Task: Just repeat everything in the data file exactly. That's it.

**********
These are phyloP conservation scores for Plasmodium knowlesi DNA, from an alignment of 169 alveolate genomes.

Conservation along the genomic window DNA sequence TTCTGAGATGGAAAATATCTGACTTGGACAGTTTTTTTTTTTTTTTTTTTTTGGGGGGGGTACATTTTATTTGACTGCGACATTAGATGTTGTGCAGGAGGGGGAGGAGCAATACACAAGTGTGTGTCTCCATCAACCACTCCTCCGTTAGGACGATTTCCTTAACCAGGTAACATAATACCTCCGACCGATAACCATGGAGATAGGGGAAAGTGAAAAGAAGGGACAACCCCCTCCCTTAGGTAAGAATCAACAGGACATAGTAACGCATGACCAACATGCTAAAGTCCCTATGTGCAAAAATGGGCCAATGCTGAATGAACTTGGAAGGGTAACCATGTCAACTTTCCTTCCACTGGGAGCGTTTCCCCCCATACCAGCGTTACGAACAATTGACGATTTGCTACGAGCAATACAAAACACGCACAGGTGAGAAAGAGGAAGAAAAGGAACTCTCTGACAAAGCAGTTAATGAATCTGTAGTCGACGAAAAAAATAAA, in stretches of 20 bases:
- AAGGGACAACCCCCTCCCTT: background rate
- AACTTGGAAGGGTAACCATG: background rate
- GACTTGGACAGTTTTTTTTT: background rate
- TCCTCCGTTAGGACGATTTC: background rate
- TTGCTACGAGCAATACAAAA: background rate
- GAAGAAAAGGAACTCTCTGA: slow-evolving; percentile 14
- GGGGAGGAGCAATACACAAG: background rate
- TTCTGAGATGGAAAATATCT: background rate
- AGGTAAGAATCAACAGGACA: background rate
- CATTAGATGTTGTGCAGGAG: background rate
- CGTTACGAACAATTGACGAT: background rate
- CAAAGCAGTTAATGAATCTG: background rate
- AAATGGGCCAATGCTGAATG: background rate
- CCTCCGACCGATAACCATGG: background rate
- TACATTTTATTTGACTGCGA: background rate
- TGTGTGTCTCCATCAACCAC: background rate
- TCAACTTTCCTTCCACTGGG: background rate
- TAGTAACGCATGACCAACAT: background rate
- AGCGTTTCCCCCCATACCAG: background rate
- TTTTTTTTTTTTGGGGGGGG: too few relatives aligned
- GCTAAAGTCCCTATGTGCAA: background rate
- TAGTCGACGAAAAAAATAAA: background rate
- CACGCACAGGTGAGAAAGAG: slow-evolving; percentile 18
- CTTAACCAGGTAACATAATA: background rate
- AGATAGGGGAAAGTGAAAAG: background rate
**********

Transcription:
These are phyloP conservation scores for Plasmodium knowlesi DNA, from an alignment of 169 alveolate genomes.

Conservation along the genomic window DNA sequence TTCTGAGATGGAAAATATCTGACTTGGACAGTTTTTTTTTTTTTTTTTTTTTGGGGGGGGTACATTTTATTTGACTGCGACATTAGATGTTGTGCAGGAGGGGGAGGAGCAATACACAAGTGTGTGTCTCCATCAACCACTCCTCCGTTAGGACGATTTCCTTAACCAGGTAACATAATACCTCCGACCGATAACCATGGAGATAGGGGAAAGTGAAAAGAAGGGACAACCCCCTCCCTTAGGTAAGAATCAACAGGACATAGTAACGCATGACCAACATGCTAAAGTCCCTATGTGCAAAAATGGGCCAATGCTGAATGAACTTGGAAGGGTAACCATGTCAACTTTCCTTCCACTGGGAGCGTTTCCCCCCATACCAGCGTTACGAACAATTGACGATTTGCTACGAGCAATACAAAACACGCACAGGTGAGAAAGAGGAAGAAAAGGAACTCTCTGACAAAGCAGTTAATGAATCTGTAGTCGACGAAAAAAATAAA, in stretches of 20 bases:
- AAGGGACAACCCCCTCCCTT: background rate
- AACTTGGAAGGGTAACCATG: background rate
- GACTTGGACAGTTTTTTTTT: background rate
- TCCTCCGTTAGGACGATTTC: background rate
- TTGCTACGAGCAATACAAAA: background rate
- GAAGAAAAGGAACTCTCTGA: slow-evolving; percentile 14
- GGGGAGGAGCAATACACAAG: background rate
- TTCTGAGATGGAAAATATCT: background rate
- AGGTAAGAATCAACAGGACA: background rate
- CATTAGATGTTGTGCAGGAG: background rate
- CGTTACGAACAATTGACGAT: background rate
- CAAAGCAGTTAATGAATCTG: background rate
- AAATGGGCCAATGCTGAATG: background rate
- CCTCCGACCGATAACCATGG: background rate
- TACATTTTATTTGACTGCGA: background rate
- TGTGTGTCTCCATCAACCAC: background rate
- TCAACTTTCCTTCCACTGGG: background rate
- TAGTAACGCATGACCAACAT: background rate
- AGCGTTTCCCCCCATACCAG: background rate
- TTTTTTTTTTTTGGGGGGGG: too few relatives aligned
- GCTAAAGTCCCTATGTGCAA: background rate
- TAGTCGACGAAAAAAATAAA: background rate
- CACGCACAGGTGAGAAAGAG: slow-evolving; percentile 18
- CTTAACCAGGTAACATAATA: background rate
- AGATAGGGGAAAGTGAAAAG: background rate